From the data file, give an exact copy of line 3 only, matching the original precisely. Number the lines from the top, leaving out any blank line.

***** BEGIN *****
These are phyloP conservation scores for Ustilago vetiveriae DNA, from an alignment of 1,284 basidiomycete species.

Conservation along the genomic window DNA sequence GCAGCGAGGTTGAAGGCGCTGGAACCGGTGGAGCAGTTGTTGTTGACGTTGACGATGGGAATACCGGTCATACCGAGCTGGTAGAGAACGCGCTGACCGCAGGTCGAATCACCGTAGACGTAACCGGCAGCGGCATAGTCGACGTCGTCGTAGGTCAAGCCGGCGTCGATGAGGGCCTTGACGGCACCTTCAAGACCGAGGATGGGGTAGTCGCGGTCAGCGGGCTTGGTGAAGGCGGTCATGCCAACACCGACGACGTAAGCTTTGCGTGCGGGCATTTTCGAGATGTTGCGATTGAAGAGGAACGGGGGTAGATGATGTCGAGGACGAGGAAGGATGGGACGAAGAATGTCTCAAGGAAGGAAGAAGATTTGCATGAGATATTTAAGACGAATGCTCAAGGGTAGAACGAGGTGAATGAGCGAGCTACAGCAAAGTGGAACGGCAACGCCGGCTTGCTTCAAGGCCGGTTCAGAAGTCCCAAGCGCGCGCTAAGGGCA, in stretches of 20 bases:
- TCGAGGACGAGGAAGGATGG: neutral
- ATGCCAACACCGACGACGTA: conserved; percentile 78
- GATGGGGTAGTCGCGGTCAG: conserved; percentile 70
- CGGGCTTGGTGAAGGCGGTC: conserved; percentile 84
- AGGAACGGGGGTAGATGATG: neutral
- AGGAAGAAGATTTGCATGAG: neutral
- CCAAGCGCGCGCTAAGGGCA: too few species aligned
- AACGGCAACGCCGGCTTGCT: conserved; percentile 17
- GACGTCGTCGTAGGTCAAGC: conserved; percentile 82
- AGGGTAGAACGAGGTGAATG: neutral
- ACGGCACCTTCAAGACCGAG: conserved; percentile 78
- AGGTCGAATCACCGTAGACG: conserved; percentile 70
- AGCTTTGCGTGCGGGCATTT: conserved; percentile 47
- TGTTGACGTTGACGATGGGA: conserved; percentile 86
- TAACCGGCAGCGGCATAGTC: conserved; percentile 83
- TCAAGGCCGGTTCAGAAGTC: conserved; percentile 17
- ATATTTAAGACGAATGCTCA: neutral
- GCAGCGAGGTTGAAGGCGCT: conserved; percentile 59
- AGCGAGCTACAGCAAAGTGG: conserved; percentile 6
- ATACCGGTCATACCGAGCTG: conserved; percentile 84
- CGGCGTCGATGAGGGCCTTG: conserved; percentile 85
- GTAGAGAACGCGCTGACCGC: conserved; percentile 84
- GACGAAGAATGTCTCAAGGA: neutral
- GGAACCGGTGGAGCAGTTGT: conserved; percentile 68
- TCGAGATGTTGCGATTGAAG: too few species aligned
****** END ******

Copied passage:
- TCGAGGACGAGGAAGGATGG: neutral